Updated 08/16/2012 09:00 PM
Champions keep their bodies par for the course
Ever been sore after playing a round of golf? Well, try doing it every day for 30 years. Champions Tour players at the Dick's Sporting Goods Open have been around the course for at least that long and YNN's Chris Whalen tells us how they keep going strong while on tour.
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ENDICOTT, N.Y. -- Vincente Fernandez turned pro in 1964, 32 years later he joined the Champions Tour. Shortly thereafter, the effects of all those years of playing set it.
"My first six years were very good. My seventh year, I started getting back problems," Fernandez said.
To combat further injuries, Fernandez works out three times a week, but he doesn't have to worry about finding a gym in which ever city he's playing. That's because Allegheny Sports Medicine travels with the tour at each stop.
"I don't think 50 or 70 percent of the players would perform the way we do here without them," Fernandez said.
It's no secret that with age the human body sees a lot of wear and tear, but when you factor in three or four decades of playing golf nearly every day, players are bound to see a plethora of injuries.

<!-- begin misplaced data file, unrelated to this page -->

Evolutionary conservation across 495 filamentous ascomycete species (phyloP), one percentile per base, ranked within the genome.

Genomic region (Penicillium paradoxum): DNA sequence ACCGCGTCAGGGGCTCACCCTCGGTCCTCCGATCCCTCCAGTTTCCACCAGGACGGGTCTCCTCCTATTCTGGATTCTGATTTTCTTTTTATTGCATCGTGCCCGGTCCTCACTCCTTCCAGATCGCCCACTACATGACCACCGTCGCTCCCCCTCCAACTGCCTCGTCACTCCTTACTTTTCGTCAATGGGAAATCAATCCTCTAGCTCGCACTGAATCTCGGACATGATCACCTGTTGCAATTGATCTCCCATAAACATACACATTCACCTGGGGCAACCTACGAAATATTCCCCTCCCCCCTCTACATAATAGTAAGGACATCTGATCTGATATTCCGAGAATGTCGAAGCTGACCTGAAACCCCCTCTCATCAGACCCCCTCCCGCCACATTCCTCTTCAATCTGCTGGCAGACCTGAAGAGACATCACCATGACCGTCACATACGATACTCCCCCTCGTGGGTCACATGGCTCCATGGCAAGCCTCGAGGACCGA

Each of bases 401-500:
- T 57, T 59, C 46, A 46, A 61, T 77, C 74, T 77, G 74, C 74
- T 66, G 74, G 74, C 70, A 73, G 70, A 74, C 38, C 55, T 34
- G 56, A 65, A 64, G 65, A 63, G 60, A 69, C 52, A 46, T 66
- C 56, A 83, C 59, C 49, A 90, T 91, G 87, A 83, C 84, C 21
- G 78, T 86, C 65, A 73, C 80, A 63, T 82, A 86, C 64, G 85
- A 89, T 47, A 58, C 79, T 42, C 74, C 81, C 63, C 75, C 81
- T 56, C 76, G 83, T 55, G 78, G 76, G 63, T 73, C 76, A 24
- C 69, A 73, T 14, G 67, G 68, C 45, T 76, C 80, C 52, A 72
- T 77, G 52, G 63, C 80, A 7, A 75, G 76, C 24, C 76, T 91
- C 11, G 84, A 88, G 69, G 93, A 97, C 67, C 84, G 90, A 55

"Most common thing are the overuse injuries, so you can have those anywhere from the knee to the hip to the low back to the hand and the wrist, as well as the shoulders," said Kent Biggerstaff, a trainer for the Champions Tour.
That's why players are encouraged to do cardiovascular as well weight training regularly, but it's not always about building and maintaining muscle either. Sometimes you have to come and ease the aches and pains that go along with being a Champions Tour player.
"My calf's been bothering me. I tore my muscle at the Senior PGA. I slipped trying to hit a long-iron shot on the side of the hill," said Champions Tour player Andy Bean.
But no worries for Bean, a session on the table in the trailer and he was good to go.
"It's good to have these guys in here because we come in, let them work on us a little bit and they send us right back out," Bean said.
Ensuring that the Champions Tour players don't become 'former Champions Tour players' prematurely.